Friday, May 05, 2006
Elaine Aron describes the HSP trait as "neutral," and invites us to find ways to honor our sensitivity, and make the most of our gifts. That said, I must confess that among the 100's of HSPs I have met over the past decade, most have shared more pain, struggle and lamentation than anything else. I hear these HSPs exclaim "This is not a gift! This is a curse!" Thinking back over my own journey, perhaps I used to do the same, myself. But, as I look deeper into the underlying reasons for the struggle, I think perhaps we "miss the point," somehow.
I think we may do ourselves a disfavor by comparing our lives too much to the norm; the so-called "societal standard." There's really a bit of a dichotomy there-- because by recognizing we're HSPs we have just taken upon ourselves the notion that we're a little "different" from everybody else, yet we continue to measure the "content of our lives" against what the rest of the world does. Stated a little differently, many of those who report struggles are reporting those struggles in areas that in NO WAY make any attempt to incorporate the gifts of the HSP trait into what they are doing. Metaphorically speaking, it's a bit like being hypersensitive to sound and then standing around complaining that you're just not able to work in the business of testing jet engines. Well.... HELLO! Spud Webb (who is 5'7") may have played in the NBA, but basketball players are typically 6'6", and most people who are 5'7" realize that a basketball career is probably not a good fit for them.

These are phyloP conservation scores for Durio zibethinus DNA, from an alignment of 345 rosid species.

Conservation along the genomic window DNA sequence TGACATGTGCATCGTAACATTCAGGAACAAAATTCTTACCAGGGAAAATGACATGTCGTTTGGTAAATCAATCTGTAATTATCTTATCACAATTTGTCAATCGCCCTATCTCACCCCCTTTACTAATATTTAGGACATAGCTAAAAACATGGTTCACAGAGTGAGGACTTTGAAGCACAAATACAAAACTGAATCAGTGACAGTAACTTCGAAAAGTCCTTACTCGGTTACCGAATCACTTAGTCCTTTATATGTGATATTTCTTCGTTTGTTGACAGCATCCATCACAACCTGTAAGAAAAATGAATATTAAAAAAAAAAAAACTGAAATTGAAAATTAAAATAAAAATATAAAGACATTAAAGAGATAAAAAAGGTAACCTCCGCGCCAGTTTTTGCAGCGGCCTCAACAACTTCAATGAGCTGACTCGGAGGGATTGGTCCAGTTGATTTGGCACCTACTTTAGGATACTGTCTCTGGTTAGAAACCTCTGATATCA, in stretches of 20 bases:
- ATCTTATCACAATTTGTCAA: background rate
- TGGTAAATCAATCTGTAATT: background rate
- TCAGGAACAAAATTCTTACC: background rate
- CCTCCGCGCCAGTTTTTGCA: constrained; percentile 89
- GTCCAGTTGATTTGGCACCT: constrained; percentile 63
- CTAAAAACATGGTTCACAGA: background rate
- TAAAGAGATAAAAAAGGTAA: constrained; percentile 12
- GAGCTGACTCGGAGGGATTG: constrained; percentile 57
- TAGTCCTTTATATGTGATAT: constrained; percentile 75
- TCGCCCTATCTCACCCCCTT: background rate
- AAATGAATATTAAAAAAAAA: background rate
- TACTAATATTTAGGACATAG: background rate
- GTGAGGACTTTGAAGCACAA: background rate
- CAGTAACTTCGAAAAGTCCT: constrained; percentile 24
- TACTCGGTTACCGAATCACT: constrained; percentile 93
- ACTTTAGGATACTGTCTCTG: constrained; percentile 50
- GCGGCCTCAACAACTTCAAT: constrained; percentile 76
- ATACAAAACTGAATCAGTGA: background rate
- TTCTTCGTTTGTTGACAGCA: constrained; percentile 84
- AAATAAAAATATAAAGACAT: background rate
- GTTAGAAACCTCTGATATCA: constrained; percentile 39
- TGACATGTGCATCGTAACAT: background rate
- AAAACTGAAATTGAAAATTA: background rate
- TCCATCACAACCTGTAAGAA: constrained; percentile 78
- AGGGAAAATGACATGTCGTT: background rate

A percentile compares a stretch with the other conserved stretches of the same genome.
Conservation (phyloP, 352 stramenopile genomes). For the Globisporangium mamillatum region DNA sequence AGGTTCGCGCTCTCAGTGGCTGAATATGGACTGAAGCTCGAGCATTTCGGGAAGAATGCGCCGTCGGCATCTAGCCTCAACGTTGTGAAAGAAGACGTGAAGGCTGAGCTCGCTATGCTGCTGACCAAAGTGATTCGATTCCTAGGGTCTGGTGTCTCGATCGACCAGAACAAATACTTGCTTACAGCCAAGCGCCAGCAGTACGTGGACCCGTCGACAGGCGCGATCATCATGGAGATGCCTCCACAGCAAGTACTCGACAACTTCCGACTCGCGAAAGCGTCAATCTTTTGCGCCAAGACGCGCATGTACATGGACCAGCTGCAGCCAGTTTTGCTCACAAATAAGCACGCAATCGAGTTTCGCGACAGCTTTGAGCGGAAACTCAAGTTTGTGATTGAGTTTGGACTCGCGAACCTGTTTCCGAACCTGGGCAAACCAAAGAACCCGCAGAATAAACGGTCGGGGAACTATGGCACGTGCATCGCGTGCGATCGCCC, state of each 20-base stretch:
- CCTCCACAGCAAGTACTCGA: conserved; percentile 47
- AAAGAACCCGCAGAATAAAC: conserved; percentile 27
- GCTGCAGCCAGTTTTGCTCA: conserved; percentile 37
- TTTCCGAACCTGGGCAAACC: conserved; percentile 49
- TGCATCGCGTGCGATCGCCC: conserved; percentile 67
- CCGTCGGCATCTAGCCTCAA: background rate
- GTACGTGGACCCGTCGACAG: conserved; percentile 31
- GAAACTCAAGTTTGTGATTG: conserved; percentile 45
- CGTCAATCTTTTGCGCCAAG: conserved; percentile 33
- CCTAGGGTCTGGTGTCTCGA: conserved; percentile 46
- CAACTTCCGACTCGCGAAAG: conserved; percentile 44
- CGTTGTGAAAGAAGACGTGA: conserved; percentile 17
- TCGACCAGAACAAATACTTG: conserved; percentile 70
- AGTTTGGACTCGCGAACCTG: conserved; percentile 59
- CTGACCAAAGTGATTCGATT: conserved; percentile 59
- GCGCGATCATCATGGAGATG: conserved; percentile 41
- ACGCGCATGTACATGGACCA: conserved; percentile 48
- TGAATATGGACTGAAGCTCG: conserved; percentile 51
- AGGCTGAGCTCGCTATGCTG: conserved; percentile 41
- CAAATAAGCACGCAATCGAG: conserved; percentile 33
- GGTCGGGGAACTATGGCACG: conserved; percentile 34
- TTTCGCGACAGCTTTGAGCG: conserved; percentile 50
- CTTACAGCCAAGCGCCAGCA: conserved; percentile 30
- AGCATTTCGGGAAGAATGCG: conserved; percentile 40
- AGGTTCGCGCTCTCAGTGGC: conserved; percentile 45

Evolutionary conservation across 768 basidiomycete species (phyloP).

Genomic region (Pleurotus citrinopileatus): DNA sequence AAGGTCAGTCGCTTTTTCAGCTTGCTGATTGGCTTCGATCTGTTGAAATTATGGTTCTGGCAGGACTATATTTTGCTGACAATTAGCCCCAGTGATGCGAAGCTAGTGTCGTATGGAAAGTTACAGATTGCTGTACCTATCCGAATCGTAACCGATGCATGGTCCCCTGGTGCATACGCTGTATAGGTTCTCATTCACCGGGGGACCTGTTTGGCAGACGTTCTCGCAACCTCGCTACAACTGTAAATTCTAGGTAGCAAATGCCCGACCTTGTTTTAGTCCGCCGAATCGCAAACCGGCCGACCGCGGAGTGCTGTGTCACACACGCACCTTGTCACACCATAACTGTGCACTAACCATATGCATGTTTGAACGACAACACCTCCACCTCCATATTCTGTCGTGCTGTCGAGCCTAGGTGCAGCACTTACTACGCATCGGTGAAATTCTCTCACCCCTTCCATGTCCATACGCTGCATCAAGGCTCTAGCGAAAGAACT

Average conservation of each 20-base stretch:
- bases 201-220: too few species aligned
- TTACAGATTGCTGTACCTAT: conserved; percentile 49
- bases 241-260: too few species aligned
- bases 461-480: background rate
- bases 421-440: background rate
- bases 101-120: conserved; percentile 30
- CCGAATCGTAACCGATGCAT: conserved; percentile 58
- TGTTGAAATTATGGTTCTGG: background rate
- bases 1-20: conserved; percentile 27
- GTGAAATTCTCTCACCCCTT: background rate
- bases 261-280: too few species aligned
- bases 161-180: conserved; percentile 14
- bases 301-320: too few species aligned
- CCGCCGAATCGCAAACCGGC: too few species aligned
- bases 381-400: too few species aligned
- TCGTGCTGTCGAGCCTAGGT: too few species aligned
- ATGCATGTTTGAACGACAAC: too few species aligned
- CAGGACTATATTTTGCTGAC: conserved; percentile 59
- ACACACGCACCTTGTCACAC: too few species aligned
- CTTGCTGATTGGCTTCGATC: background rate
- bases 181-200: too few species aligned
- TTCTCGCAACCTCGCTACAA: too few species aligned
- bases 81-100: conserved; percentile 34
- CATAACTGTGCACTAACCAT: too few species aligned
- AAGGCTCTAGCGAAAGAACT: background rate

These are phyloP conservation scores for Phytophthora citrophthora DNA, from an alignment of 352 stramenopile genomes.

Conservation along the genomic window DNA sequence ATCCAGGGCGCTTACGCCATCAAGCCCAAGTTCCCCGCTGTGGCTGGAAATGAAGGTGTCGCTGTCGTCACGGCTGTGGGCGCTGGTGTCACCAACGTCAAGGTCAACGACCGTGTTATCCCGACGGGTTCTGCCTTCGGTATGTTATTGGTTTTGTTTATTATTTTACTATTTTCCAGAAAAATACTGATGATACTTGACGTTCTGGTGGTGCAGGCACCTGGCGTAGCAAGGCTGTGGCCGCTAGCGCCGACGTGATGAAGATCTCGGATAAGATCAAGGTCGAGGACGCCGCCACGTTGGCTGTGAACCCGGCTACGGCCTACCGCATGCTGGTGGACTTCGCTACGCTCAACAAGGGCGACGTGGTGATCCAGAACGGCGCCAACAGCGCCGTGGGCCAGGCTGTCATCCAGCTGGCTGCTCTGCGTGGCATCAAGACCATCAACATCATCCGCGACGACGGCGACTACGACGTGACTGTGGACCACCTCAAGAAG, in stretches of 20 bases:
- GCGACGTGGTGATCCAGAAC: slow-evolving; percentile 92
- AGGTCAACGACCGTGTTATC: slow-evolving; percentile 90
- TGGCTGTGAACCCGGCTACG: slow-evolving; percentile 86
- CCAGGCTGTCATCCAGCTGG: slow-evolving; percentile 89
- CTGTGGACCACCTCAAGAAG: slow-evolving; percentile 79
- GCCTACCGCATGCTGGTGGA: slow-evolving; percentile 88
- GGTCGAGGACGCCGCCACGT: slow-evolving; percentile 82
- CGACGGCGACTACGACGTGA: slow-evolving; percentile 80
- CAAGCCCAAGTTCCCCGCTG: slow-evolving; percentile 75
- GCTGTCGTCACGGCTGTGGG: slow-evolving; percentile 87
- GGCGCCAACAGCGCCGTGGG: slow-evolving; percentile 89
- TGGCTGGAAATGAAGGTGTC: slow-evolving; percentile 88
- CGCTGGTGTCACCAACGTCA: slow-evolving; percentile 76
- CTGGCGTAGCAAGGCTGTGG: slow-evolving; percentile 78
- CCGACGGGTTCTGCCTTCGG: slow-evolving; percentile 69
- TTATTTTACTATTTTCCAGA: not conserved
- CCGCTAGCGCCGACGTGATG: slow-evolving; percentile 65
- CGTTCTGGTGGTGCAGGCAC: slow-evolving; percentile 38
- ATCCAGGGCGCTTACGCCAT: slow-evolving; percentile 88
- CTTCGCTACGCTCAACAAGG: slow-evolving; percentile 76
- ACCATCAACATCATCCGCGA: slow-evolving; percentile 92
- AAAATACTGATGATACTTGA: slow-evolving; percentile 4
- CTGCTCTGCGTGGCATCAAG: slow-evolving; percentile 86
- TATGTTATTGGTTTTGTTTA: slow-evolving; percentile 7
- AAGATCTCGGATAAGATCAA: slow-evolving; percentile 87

The point I am trying to make here, is that many of our ostensible "struggles" are not at all about being an HSP, and all about our own stubbornness.
Truly accepting one's HSP-ness is also about making wise choices. Honoring the trait is about making the most of who we are, rather than standing around complaining that it's the trait's "fault" that we can't become the next Mario Andretti.
I spent many years in business/sales/marketing, and never really felt "right" about it... but also was following a path that represented my feeling of what I "should" be doing to build a "successful" career. It wasn't really my definition of life, but some "outside factor's" definition. Learning that I was an HSP offered me an invitation to look deeper at what my life really "meant," and where I fit in, in the world. And I took the invitation to "re-invent" myself, and choose a more "HSP-friendly" lifestyle.
So here's a question for you, whether you've just discovered the trait, or have known about it for a while:
"Are you working WITH your sensitivity, or AGAINST it?"
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